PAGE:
Maternity Returners Specialist Dr Emma Waltham launched her Maternity Returners Survey in autumn 2021 to give women going through this life changing transition a voice. Here, Emma shares an overview of the results of her research– and how companies are taking action.

Women are facing real and significant barriers to continuing their career pathways when they become parents. In November 2021 the Office for National Statistics published research showing that the gender pay gap quadruples for women in their 40s, due to parenthood.

McKinsey & Company report that women are hugely under-represented in senior roles, with Women in the Workplace 2021 finding that while nearly 50 percent of roles are filled by women at entry level, only 5 percent of C-suite jobs are held by females.

Our Maternity Returners Survey saw over 80 women coming forward to share their experiences in the workplace. Our respondents are highly qualified women, with over half having a postgraduate degree. They are predominantly aged 30-39 and a fifth are in management roles.

The results highlighted three areas where organisations need to do more to create an inclusive environment for expectant and returning mums:


The employee journey

A third of women said they had a negative experience at work both in pregnancy and when they returned after leave. Women reported an inconsistency of approach from both HR and managers.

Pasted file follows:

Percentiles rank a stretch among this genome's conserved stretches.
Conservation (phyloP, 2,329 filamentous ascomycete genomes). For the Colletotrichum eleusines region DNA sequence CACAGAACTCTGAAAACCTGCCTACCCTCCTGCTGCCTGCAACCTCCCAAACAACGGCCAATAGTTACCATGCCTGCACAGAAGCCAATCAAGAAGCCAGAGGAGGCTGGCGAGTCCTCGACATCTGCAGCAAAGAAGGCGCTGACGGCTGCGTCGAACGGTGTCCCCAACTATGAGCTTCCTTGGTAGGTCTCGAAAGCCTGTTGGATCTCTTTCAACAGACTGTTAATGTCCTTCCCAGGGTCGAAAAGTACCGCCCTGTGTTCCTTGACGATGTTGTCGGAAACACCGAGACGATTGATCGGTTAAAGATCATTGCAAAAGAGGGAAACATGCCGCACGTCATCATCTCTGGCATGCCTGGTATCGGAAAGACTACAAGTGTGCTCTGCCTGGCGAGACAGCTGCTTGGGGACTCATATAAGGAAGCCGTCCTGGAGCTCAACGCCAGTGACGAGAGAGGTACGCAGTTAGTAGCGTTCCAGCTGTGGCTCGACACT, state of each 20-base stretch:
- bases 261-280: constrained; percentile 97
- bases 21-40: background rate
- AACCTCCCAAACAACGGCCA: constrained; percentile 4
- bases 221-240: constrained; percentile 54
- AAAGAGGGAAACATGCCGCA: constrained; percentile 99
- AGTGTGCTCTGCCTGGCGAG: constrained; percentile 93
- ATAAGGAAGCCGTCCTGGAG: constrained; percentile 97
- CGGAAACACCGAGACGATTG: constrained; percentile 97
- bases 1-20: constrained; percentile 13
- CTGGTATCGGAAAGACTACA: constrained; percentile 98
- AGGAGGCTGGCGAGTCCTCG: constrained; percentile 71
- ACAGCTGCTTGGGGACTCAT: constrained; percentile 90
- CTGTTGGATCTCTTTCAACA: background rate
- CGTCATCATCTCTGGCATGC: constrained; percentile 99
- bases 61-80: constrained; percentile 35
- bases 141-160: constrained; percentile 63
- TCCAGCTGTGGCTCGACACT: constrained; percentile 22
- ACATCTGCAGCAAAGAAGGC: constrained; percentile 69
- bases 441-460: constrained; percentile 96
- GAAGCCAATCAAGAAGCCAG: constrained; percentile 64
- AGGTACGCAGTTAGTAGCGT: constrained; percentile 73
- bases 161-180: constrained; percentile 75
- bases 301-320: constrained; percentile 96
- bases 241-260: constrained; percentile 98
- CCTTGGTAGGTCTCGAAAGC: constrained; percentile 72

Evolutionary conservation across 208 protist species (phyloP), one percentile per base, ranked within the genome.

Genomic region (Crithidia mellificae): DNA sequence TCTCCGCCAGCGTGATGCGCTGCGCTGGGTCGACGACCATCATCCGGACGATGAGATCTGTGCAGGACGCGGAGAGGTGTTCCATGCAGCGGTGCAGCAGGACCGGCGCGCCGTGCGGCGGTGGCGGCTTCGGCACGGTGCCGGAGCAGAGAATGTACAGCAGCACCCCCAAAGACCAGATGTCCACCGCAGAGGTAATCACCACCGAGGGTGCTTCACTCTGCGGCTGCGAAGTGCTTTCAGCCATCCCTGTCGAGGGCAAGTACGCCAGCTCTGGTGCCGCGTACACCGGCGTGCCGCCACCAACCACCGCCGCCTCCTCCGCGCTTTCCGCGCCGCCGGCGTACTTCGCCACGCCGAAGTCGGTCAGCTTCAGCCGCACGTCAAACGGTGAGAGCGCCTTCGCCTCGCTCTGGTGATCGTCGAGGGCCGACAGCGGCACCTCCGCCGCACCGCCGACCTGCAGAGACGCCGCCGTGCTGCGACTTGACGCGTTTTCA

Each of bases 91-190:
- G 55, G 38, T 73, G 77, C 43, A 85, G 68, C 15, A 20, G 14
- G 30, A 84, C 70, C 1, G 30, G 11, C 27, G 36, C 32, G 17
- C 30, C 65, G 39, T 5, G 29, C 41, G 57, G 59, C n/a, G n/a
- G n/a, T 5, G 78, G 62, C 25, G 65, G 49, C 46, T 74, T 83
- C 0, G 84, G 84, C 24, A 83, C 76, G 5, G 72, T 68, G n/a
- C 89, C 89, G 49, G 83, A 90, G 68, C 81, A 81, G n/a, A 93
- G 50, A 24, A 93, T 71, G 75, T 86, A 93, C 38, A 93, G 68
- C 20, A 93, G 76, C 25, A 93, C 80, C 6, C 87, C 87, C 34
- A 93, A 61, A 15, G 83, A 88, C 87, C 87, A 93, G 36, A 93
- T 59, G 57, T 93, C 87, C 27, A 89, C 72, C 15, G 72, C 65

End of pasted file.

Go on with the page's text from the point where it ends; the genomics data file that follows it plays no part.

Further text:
Women report having to proactively seek guidance and clarification, with one respondent commenting: “The lady who is in charge of maternity leave was new and didn’t know the policy very well. I am also a first-time mum, so it was a learning curve for the both of us. In a time of uncertainty I just wanted to have someone confident in what they are doing.”

Some women expressed what they felt had gone well when they were on leave: “I was very grateful that my company respected my wishes for ‘radio silence’ unless I reached out during maternity leave so that I could spend the nine months focusing on and embracing being a mother.”


Line managers: the importance of empathy and compassion

Women report a lack of appropriate, confident, compassionate interactions with their line managers in the run-up to their maternity leave, with one mum commenting: “I was made to feel like I was leaving work undone when going away and made to feel very stressed and guilty.”

The most challenging time was during maternity leave, with only 37 percent of women saying they were happy with the level of interaction they had with their employer while on maternity leave.

Feelings of exclusion and lack of involvement are also expressed. One mum commented, “I’m not involved in the return to the office as I am pregnant and the company is making those in the office not feel not part of company.”

A lack of appropriate return-to-work support was also reported, with half of women said that they struggled with mental load on their return to work and half also said they felt thrown in at the deep end.